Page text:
Although Peter Egan at Road & Track probably doesn’t pen his monthly column just to goad us into philosophical musings about the hobby we share, nonetheless he’s done it again. In a recent column, he writes of stumbling across a derelict TR4 in a barnyard, and making the obligatory $50 offer for it, rationalizing that any Triumph deserves to be saved.
We’re not convinced. To make space for each succeeding generation, animals and plants shuffle off this mortal coil Read More
“It was a grand time to be writing about cars,” said Car and Driver’s Brock Yates at the recent International Automotive Media Conference in Las Vegas, Nevada. He was referring to the ’60s and early ’70s, when the horsepower race between American manufacturers was in full swing, Ford was locked in its titanic battle with Ferrari over bragging rights to Le Mans, and landmark cars like the Ferrari 275 GTB, the Jaguar E-type, the Porsche 911S and the Lamborghini Read More
Our day started innocently enough. Seven-year-old daughter Alexandra and I headed to a local swap meet in search of a pre-’55 American car to use in Martin Swig’s La Carrera Nevada event. While wading through the rusting junk, a.k.a. valuable restorable collector cars, she pulled suddenly at my sleeve.
“Look Daddy, it’s an Easter Egg car.”
The bright red 1958 BMW Isetta 300 had only 11,500 miles showing (original, claimed the owner), a sunroof, fresh Coker tires and Read More
Our circuitous, car-filled week started with a trip to the Autofair at the Charlotte Motor Speedway in North Carolina, where I was co-host of a Speedvision special, “Muscle Car Mania,” to be broadcast Thanksgiving weekend. The swap meet and car show occupied the entire infield of the Speedway, and presented over 100,000 enthusiasts with the opportunity to fill their little red wagons with vintage Edelbrock intake manifolds and reproduction Hemi-Cuda air cleaners.
Our favorite car was a 1969 Mercury Read More
Now that the annual Monterey convention of dealers and stealers, gearheads and tire-kickers, lookie-lous and wallet-flashers is over, it’s time to reflect. For several years, the weekend’s events have overlapped, but this year the congestion was ludicrous. The traffic jam to the track on Saturday rivaled the Bronx expressway on a Friday afternoon before the Labor Day weekend.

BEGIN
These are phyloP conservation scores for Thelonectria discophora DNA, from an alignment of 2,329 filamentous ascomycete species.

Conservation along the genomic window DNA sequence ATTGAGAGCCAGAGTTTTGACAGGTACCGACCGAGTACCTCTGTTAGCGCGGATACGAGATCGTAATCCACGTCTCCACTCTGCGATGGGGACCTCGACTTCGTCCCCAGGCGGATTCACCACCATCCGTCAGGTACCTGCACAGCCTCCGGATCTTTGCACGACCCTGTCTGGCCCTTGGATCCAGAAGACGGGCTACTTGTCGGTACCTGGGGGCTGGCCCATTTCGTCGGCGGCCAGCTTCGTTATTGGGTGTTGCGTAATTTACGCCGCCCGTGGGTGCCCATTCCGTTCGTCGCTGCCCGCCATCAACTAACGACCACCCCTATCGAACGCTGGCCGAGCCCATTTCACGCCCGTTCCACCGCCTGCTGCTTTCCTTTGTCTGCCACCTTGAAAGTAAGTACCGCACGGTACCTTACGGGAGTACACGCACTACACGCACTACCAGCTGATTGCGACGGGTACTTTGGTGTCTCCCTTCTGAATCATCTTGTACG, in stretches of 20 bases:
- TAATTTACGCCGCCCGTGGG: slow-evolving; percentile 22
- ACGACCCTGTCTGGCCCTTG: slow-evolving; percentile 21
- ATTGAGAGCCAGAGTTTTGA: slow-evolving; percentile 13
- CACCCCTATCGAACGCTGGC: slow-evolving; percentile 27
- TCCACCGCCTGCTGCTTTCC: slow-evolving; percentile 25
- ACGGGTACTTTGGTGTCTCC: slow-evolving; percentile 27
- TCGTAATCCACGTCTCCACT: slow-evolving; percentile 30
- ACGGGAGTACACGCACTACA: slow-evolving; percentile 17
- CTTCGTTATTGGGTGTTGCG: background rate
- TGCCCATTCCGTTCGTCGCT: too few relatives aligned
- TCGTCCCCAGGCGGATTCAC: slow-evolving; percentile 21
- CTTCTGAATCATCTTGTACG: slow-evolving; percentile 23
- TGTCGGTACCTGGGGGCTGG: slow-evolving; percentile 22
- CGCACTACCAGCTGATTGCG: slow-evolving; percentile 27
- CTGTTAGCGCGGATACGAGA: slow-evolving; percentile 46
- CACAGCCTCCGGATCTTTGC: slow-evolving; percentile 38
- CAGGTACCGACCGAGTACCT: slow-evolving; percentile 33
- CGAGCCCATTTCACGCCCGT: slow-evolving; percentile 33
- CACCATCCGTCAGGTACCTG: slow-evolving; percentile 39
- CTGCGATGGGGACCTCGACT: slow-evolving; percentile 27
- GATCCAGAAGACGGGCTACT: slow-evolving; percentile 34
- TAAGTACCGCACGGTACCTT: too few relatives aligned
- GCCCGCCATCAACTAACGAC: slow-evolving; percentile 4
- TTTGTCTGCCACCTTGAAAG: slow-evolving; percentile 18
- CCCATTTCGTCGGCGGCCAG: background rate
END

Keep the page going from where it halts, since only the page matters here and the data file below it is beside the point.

Let’s suggest something sacrilegious. How about moving the important races to the preceding weekend, making the focus of that time the Read More
We’ve just returned from a grand three days, participating in the 10th Annual Monte Shelton N.W. Classic Rally. Our ’68 Porsche 911L performed splendidly for the 1,000 miles through Washington State’s Olympic Peninsula, and never missed a beat until it was three miles from home. We stopped to pick up our daughter at my wife’s sister’s house, and when we restarted the car, a horrific noise emanated from the engine compartment.
Although we haven’t opened the engine up yet, Read More
If you’ve been dabbling in collector cars for a decade or more, you’ve been through the meteoric highs and the dismal, depressing lows. Eight years ago, carbureted Ferrari 308s sold for over $70,000, and Boxers passed $250,000. Porsche Speedsters were bringing $100,000, and flat-floor Jaguar E-type convertibles even more. If you were selling, those were pretty good days.
Buyers have been in the cat-bird seat since 1992, snapping up those same 308s for $25,000, Boxers at $60,000, Speedsters for Read More
Until the late 1950s, it was not uncommon for production sports cars like Alfa Giuliettas and Porsche Speedsters to be driven to the track, raced and driven home. Competition preparation consisted of criss-crossing their headlights with pieces of black tape to keep the lens from shattering into a thousand pieces if a rock hit it, and removing the spare tire, jack and tools from the car. A hard-core competitor might even unbolt the windshield. At the end of the Read More
Fifty years from now, this period will be looked upon as the golden age of vintage car motoring. We are fortunate to live at a time when our classics, the cars just now becoming 30 years old, are very proficient machines, capable of satisfying back-road velocity along with high-speed autoroute transits.
Consider this. Our newly acquired 1968 Porsche 911 was built three decades ago, but apart from safety and convenience factors, is nearly as competent as cars being built Read More
We are frequently reminded that there are no constants in the car market. No price is absolutely too high or too low, no deal completely good or bad. A 1966 Triumph TR4 that may only bring $8,000 when dragged out of a garage in Arkansas may fetch $18,000 when fully detailed and offered under the shining lights of the Barrett-Jackson stage. Both prices are correct, and both deals can be called fair.
Private buyers looking for dream fulfillment may Read More